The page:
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Annie Tock Morrisette, Ph.D. Candidate
I recently returned from a research trip to Ireland. My dissertation explores the relationship between historical memory and the perpetuation of collective violence within the context of Irish sectarian conflict. I’m particularly interested in the ways in which the conflict moved across the Atlantic from Ireland to eastern Canada during the first half of the 19th century and was expressed in riots on historically significant dates like July 12. One of my primary objectives for this trip was to scout out the primary sources held by the National Archives of Ireland in Dublin and to also begin to get a sense of the ways the long memory of sectarian violence continues to affect Irish culture. I think that I accomplished these goals and also recognized that I’ve only begun to scratch the surface of this incredibly complex and deeply rooted conflict. I want to use this space in Khronikos to talk briefly about my visit to Belfast, a beautiful and raw place where it seems many people on both sides of the Protestant/Catholic divide (which is less about religion and more about hereditary social status and power sharing) are trying to come to grips with an Troubled past and talking honestly about the scars of the past, the open wounds of the present, and the challenges of the hoped for healing process of the future.
Because we’d never been to Northern Ireland (or the Republic, for that matter) before, we booked a Black Cab Taxi tour through Paddywagon tour company. I was going to provide a link, but apparently there are several Black Cab tour companies in Belfast, so you can Google it if you’re interested. One of the main purposes of these companies is to show people around the sites of the recent Troubles (the violence between Protestants and Catholics (heard of the IRA – Irish Republican Army? The Protestant military wing was the UVF – Ulster Volunteer Force) that took place between the late 1960s and the mid 1990s and to educate visitors to Belfast about the conflict. The company we went with employed drivers on both sides of the conflict who had firsthand experience with the Troubles. On our tour there were two cabs, one with a Catholic driver and the other Protestant; the Catholic talked about the Protestant neighborhood, and the Protestant talked about the Catholic area. I don’t know if this is standard procedure, or if they switch things up, but our driver (the Protestant) said they make a point of not listening to each other’s talks to avoid being influenced (or tempted to counteract?).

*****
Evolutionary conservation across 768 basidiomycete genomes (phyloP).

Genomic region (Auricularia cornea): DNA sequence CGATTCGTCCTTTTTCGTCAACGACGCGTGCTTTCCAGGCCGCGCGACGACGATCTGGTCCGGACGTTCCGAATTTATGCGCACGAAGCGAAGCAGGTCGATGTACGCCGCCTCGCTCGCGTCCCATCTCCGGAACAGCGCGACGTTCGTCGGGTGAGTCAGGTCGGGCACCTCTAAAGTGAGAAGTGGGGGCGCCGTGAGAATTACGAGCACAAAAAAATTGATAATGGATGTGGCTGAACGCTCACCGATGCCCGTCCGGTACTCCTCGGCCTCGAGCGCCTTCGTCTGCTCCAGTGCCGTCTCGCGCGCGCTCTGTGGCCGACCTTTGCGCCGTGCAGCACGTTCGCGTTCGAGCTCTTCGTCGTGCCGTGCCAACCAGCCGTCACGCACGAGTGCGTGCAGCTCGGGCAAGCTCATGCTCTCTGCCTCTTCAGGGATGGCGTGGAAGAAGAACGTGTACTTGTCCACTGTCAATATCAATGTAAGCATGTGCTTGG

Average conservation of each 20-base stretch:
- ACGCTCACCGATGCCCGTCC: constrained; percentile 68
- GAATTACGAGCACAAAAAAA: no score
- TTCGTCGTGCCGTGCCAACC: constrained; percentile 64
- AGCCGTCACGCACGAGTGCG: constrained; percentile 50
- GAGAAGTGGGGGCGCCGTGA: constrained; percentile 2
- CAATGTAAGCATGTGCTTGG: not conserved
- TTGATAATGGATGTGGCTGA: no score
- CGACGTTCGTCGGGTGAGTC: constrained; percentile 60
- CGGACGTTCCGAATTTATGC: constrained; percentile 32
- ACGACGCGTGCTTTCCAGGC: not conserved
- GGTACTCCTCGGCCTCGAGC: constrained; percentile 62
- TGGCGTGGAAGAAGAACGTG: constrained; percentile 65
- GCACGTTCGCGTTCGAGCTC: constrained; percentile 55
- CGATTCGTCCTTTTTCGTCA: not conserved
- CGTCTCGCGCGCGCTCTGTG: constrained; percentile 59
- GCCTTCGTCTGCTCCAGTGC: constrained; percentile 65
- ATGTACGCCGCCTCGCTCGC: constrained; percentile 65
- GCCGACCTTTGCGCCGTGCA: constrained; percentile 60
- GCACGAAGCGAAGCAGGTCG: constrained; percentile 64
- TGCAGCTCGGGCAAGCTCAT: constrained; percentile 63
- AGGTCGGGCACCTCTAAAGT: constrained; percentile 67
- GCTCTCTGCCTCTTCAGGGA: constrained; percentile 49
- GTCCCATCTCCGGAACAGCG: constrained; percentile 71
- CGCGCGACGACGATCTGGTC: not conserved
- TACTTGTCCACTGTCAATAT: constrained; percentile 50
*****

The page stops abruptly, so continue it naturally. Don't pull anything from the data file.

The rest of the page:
The Protestant area we visited was known as the Shankill (named after the main road through the neighborhood). Belfast is famous for its political murals, and the Shankill features some great examples.
Leaving the Protestant area, our driver took us to one of Belfast’s Peace Walls. These walls were erected in the 1960s at the outbreak of the Troubles to separate Protestant and Catholic areas, but have become permanent features of hotspots like Belfast and Derry. The walls have been reinforced and expanded at the request of residents who seem to believe they are necessary to keep the peace. They have become a canvas for graffiti artists and a place for visitors to leave messages of hope for an end to the violence.
After visiting the peace wall and passing through the gates that close over the road at night, we entered the Catholic Falls Road area. The Falls has its own murals, and the ones we visited were surprisingly up to date, promoting the Free Marian Price campaign among other causes. For more on that please see http://www.freemarian.co.nr/. One of the murals not pictured depicts the ten men who died on hunger strike in a Northern Ireland prison in 1981. Many Republicans blame former Prime Minister Margaret Thatcher for callously allowing these men to die rather than grant their demands to be considered political prisoners. Unsurprisingly, her death evoked emotional reactions in Ireland and the UK.
After our cab tour, we walked around Belfast City Center. It was a Saturday, so we were just in time to see the weekly Loyalist protest at City Hall. In early December, Belfast city council decided to fly the Union Jack flag on 18 designated days, in accordance with UK policy, rather than every day. Since then, Loyalists have intermittently rioted and protested what they feel is a capitulation to the demands of militant Republicans.
Actually visiting these places and talking with people still enmeshed in the conflict that I am studying in its early 19th-century iteration was incredibly helpful for me as I ponder the ways that we think about history and commemorate historical events. I’m coming to believe that historical memory, and the ways in which that memory is institutionalized through public commemoration, plays a greater role in shaping culture, group identity, and violence than I before realized. From my perspective as an outsider – and I feel it is very important to acknowledge that perspective – both groups love Ireland, but they have very different visions of what it means to be Irish.
Annie Tock Morrisette,”Living with History: A Belfast Travelogue,”Khronikos: the University of Maine graduate history student blog (blog), May 2, 2014, http://khronikos.com/2013/05/02/living-with-history-a-belfast-travelogue/.
All images courtesy of the author.